In this article I’m going to walk you through the differences between part 61 vs 141.
But before we dive in, let’s take a look at what part 141 and part 61 even are.
FARs govern everything in the world of aviation, from the type of training you receive to when maintenance is required on airplanes.
As you pursue various licenses and ratings you’ll come to know the FARs quite well.
An easy way to look at it is a solo certified flight instructor could train you under part 61 but if they are not part of an approved part 141 flight school, they could not train you under those regulations.
Only FAA-approved flight schools that have met all requirements are able to train under Part 141.
To figure out which is best for you watch the video below or continue reading.
What is the Difference Between Part 141 and Part 61 Flight Training?
There are specific 141 requirements each student must complete as opposed to general part 61 requirements.
You’ll learn the same material as you go through both training methods but at a Part 141 school, you’ll typically move more quickly.
Both methods require you to meet the same standard of performance to obtain a pilot certificate, and you earn the same exact pilot certificate regardless of which regulations you train under.
Neither system is better than the other; there are pros and cons of both, but ultimately it’s a matter of personal choice. It all depends on your specific needs and goals.
Flight Hours for Part 141 vs. Part 61
Under Part 61 someone pursuing their private pilot needs to fly a minimum of 40 hours. Under Part 141 you only need to fly a minimum of 35.
While this may sound like a huge perk it’s important to note that the national average for obtaining a private pilot’s license is between 65-70 hours regardless of the type of training.
Where the FAA minimum requirements really matter is if you are going for your commercial certificate.
Under Part 61, you’ll need to log 250 total flight hours. But you can do so in any way you want. Go visit family, take friends flying, go to a fly-in, and have fun with it!
Under Part 141, you’ll only need to log 190 flight hours, but only if all the hours are flown in the schools approved aircraft, all ratings are attained in the minimum hours, and every flight follows a pre-approved syllabus.
Curriculum for Part 141 vs. Part 61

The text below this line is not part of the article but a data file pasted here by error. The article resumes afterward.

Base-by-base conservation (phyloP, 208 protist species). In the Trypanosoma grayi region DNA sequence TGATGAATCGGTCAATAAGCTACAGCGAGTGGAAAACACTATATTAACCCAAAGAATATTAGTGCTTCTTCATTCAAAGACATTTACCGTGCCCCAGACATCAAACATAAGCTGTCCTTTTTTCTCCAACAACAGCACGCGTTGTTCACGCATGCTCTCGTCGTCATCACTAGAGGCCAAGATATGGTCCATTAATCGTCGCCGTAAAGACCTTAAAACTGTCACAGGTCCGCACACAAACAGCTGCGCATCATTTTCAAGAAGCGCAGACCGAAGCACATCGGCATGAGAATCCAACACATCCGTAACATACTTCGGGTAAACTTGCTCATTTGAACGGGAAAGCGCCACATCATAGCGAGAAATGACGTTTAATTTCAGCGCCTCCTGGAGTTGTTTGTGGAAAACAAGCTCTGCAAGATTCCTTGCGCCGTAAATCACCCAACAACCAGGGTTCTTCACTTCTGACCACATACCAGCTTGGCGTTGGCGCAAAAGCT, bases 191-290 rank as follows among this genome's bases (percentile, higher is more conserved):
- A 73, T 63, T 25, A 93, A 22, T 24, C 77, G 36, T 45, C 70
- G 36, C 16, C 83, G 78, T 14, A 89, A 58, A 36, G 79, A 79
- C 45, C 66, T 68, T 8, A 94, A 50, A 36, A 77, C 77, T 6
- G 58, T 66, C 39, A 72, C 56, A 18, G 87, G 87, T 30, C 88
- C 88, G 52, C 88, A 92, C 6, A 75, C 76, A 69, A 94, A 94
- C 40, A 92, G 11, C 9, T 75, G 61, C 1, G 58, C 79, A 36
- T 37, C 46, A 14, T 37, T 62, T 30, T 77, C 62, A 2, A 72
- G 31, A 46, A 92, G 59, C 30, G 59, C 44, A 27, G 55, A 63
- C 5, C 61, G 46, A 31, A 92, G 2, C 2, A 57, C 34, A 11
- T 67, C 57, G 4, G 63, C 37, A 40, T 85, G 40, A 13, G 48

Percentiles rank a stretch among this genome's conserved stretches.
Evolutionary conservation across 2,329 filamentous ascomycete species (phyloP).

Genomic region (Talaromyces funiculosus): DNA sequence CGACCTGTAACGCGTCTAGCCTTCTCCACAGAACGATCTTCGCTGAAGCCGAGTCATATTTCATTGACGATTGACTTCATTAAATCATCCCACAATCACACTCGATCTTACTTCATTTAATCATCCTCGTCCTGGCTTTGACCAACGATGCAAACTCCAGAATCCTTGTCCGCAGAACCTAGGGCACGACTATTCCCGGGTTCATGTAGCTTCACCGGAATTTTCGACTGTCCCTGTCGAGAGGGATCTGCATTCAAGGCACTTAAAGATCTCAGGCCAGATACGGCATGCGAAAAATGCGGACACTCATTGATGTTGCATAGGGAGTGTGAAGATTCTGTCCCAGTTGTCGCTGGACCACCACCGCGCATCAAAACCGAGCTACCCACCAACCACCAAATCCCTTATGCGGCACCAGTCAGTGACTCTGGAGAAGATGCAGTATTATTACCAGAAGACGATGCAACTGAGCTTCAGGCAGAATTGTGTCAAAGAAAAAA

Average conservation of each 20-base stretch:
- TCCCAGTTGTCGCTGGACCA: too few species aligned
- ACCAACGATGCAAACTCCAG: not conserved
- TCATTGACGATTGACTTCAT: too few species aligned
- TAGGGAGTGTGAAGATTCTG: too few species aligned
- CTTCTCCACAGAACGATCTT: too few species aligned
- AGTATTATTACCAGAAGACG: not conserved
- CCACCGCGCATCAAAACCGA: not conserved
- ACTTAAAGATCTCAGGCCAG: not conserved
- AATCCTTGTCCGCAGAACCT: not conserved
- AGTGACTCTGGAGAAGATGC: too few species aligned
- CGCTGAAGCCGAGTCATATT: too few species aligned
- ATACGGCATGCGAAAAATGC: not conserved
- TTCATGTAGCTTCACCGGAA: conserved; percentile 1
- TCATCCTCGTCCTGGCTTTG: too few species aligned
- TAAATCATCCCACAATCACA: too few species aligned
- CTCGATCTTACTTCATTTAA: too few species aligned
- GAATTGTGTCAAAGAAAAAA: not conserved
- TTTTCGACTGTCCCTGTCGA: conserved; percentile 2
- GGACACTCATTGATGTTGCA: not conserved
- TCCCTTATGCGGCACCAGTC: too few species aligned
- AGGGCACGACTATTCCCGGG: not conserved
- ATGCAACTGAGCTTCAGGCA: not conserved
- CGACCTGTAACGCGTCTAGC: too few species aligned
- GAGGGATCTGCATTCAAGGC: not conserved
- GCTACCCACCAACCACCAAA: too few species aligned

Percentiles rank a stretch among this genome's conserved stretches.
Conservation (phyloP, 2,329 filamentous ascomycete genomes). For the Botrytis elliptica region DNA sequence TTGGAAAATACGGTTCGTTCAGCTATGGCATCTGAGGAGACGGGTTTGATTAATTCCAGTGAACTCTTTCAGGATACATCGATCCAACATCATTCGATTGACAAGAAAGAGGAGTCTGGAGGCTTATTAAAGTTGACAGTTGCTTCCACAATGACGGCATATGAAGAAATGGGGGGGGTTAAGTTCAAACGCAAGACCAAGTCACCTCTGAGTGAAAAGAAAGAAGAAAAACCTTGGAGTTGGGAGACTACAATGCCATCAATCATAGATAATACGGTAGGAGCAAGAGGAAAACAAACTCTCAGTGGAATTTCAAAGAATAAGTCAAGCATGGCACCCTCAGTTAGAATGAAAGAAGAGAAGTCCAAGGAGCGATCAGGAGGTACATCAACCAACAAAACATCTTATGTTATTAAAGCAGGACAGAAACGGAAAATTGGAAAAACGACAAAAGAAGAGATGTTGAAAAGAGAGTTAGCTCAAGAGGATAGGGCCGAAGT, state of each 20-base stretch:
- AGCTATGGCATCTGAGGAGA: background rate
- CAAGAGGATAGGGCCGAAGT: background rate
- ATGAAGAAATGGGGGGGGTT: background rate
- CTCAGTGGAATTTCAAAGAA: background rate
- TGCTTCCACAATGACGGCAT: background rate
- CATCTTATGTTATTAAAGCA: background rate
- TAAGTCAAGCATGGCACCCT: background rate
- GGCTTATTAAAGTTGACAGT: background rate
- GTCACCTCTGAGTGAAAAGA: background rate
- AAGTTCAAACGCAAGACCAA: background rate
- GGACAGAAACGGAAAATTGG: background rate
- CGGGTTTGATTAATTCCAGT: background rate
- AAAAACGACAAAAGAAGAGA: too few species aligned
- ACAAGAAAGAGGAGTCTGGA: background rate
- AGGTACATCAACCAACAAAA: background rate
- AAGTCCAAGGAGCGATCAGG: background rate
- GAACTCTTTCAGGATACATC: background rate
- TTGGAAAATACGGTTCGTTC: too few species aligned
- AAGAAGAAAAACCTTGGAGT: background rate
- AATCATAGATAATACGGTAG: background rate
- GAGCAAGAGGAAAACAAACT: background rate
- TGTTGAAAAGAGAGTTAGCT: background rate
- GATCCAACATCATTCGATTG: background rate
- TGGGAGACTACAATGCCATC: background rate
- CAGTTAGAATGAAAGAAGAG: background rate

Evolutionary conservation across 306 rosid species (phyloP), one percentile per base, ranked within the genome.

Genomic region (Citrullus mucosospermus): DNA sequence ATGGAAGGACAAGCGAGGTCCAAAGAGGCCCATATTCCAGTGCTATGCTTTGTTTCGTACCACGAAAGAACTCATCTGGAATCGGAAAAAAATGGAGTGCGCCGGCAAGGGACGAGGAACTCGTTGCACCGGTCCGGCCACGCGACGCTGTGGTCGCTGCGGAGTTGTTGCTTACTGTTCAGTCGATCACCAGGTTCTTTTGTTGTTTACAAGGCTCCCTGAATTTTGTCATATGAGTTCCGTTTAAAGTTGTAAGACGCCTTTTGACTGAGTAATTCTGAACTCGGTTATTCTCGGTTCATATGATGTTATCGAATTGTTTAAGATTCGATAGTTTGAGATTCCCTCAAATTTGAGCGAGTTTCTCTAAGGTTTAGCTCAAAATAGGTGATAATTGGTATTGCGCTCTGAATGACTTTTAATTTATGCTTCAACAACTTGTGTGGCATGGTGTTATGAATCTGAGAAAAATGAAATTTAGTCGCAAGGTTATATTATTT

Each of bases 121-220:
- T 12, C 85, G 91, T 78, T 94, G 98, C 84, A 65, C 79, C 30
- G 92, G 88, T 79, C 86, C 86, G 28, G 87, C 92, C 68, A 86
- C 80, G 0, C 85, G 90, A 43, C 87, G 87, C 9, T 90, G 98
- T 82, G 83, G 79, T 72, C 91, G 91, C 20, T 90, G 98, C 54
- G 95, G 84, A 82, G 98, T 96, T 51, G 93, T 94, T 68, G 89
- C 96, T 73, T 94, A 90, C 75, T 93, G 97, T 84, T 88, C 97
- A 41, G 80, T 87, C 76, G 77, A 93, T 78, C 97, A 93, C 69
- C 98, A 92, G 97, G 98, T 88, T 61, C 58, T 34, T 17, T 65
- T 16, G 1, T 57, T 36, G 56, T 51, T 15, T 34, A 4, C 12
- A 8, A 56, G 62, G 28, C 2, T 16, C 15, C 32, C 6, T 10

Part 141 schools offer a very structured training environment.
This can be great for those of you who thrive in more strictly organized settings, but for others – especially those not interested in pursuing a career in aviation – it may be too rigid.
Many Part 141 schools may not allow you to choose your instructor, however, most good ones will allow you to be reassigned to another instructor in cases of incompatibility.
In order to train students under Part 141 regulations, a flight school must go through a strict FAA approval process, meet certain FAA requirements, and have each curriculum reviewed and approved by the FAA.
So for each certificate and rating there are specific requirements such as instrument rating requirements part 141 vs 61.
Part 61 instruction on the other hand isn’t generally as strict in the organization of the material.
While you’ll learn the same material as part 141, your instructor doesn’t need to follow a specific order and can teach in whatever order they choose.
In general, Part 61 instruction moves at a slower pace.
The main advantage of Part 61 flight training is the added flexibility. Since you aren’t following a strict training plan you can bounce around a bit more in your training.
Part 61 training is particularly well suited for pilots who aren’t planning on working professionally.
So if you’re planning on learning on a part-time basis, Part 61 is probably for you.
Part 61 & Part 141 Ground School
Hopefully this article has helped you understand the difference between part 141 vs 61 flight school.
Still not sure which one is right for you? Reach out to a member of our admissions team to help you determine which is right for you, part 61 vs part 141.
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Liz Brassaw is a first officer for a regional airline and the former Chief Pilot and Chief Flight Operations Officer for Thrust Flight. She holds an ATP, CFI, CFII, MEI, AMEL, ASES with over 2,500 hours of flight instruction given. She earned her Bachelor of Science degree from the Utah Valley University School of Aviation Sciences. She’s passionate about flying and enjoys instilling that love in the instructors on her team and the new students she trains.